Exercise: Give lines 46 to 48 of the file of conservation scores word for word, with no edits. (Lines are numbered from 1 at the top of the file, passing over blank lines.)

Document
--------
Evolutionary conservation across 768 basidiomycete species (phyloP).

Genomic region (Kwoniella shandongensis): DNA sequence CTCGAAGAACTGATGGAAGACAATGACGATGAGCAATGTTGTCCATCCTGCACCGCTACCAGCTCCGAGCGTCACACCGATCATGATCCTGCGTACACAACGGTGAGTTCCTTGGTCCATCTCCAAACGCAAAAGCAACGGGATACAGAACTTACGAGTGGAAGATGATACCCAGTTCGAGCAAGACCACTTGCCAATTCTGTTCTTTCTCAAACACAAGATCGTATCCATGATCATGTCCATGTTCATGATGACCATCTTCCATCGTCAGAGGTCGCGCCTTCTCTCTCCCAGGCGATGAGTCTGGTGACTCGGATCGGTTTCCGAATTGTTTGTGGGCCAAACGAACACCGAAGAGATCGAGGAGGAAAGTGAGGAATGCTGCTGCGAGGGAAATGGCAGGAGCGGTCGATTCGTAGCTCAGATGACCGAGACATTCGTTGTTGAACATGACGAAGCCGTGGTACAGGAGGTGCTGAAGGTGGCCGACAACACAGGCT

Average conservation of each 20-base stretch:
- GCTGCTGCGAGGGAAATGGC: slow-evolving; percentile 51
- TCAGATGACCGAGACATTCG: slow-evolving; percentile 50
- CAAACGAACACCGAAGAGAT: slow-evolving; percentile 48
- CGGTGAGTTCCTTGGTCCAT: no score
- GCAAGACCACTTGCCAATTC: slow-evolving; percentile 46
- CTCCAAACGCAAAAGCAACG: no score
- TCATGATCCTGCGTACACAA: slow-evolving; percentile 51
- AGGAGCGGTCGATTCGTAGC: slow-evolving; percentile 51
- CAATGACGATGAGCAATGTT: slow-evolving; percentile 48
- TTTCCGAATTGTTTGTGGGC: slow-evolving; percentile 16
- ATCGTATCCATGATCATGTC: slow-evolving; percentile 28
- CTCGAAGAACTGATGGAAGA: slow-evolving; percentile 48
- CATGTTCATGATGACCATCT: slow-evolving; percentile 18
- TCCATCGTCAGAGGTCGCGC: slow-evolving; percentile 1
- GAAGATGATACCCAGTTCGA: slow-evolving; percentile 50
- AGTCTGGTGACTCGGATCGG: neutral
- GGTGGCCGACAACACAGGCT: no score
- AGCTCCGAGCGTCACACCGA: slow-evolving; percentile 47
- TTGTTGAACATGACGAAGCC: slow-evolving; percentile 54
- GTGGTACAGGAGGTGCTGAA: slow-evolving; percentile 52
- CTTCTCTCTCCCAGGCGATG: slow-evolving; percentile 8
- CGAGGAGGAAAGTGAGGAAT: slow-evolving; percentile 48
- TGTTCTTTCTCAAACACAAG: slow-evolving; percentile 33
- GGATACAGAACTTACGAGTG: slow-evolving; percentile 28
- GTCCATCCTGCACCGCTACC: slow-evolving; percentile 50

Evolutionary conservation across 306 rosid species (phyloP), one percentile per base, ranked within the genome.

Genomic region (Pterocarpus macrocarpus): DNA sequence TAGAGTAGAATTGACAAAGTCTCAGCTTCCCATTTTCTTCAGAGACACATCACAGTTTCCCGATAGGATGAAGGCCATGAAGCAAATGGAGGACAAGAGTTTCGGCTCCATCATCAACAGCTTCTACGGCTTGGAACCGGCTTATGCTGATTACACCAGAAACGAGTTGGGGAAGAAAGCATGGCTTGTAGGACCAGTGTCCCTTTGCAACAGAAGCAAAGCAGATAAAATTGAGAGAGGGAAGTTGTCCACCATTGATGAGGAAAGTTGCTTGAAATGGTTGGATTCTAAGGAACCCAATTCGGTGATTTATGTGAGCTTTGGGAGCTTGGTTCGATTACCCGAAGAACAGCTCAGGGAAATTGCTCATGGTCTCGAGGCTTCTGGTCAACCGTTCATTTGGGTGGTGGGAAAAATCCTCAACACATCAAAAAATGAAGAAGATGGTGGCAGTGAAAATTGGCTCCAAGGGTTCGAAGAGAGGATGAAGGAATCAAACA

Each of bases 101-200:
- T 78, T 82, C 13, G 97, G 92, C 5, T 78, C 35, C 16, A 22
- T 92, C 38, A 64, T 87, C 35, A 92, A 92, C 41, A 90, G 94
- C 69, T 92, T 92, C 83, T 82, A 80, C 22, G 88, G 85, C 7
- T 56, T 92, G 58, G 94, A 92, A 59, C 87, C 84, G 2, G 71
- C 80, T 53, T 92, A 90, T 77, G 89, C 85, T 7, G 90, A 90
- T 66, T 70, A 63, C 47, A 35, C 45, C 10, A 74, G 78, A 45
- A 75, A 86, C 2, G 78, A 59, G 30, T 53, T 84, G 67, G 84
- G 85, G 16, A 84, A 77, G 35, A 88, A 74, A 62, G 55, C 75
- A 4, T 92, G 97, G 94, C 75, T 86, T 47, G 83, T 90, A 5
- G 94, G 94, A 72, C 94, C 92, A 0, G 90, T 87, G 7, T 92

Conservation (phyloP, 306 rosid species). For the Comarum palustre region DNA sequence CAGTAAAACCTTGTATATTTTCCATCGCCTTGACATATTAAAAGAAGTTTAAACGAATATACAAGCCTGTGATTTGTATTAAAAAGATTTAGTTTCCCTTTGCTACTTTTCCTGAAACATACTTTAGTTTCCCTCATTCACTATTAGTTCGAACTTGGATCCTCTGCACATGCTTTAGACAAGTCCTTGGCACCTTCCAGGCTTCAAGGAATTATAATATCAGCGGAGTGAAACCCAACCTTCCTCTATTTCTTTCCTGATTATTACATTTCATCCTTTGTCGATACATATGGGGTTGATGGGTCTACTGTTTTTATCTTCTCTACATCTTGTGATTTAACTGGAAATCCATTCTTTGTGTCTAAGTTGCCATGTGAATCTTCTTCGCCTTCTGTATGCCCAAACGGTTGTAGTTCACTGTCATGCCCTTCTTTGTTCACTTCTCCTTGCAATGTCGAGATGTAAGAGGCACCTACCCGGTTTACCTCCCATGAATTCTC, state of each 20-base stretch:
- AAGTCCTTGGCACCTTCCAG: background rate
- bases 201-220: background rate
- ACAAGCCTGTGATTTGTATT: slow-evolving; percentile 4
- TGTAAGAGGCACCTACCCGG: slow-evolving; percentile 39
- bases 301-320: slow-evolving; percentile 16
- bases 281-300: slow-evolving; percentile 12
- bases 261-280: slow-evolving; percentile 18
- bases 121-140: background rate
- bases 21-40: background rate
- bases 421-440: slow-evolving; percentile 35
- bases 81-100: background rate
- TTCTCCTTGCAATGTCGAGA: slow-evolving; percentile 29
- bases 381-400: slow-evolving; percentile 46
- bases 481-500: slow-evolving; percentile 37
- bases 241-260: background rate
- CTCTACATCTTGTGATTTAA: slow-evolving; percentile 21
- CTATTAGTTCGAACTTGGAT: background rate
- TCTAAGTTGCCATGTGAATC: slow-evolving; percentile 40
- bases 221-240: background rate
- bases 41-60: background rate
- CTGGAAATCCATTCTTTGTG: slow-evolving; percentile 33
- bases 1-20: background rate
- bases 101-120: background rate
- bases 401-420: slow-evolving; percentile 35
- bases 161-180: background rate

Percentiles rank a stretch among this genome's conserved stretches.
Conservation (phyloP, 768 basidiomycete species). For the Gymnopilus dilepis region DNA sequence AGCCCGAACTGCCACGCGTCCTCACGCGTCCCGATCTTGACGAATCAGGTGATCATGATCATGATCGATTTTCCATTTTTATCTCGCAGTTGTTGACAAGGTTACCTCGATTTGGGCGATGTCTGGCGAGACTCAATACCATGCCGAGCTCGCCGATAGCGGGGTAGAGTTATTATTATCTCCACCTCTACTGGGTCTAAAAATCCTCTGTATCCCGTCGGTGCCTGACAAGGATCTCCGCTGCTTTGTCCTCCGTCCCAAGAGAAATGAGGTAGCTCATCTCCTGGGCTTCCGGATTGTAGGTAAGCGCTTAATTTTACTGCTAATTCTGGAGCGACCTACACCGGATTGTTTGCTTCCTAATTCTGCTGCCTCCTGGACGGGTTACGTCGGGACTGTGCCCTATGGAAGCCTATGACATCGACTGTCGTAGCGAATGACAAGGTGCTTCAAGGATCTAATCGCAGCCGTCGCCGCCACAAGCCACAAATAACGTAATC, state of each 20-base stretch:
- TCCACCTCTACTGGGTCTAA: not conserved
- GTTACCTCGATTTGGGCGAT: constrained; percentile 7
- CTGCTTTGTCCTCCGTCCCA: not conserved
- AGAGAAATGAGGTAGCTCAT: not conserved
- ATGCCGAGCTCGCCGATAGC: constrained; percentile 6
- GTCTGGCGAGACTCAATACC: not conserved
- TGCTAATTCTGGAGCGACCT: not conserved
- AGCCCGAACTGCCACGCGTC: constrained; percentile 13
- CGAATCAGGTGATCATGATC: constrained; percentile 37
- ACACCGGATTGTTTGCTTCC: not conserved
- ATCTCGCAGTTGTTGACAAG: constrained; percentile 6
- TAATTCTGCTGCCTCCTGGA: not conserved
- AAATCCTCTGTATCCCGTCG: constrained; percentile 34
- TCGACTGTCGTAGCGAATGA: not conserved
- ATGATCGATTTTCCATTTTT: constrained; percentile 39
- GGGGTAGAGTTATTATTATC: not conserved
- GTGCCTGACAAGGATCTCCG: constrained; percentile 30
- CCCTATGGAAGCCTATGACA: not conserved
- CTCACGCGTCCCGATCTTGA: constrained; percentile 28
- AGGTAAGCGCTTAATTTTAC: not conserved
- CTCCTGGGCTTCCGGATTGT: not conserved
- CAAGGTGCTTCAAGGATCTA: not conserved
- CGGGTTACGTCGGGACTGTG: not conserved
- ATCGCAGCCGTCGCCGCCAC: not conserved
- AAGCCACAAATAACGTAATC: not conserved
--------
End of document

- TGTAAGAGGCACCTACCCGG: slow-evolving; percentile 39
- bases 301-320: slow-evolving; percentile 16
- bases 281-300: slow-evolving; percentile 12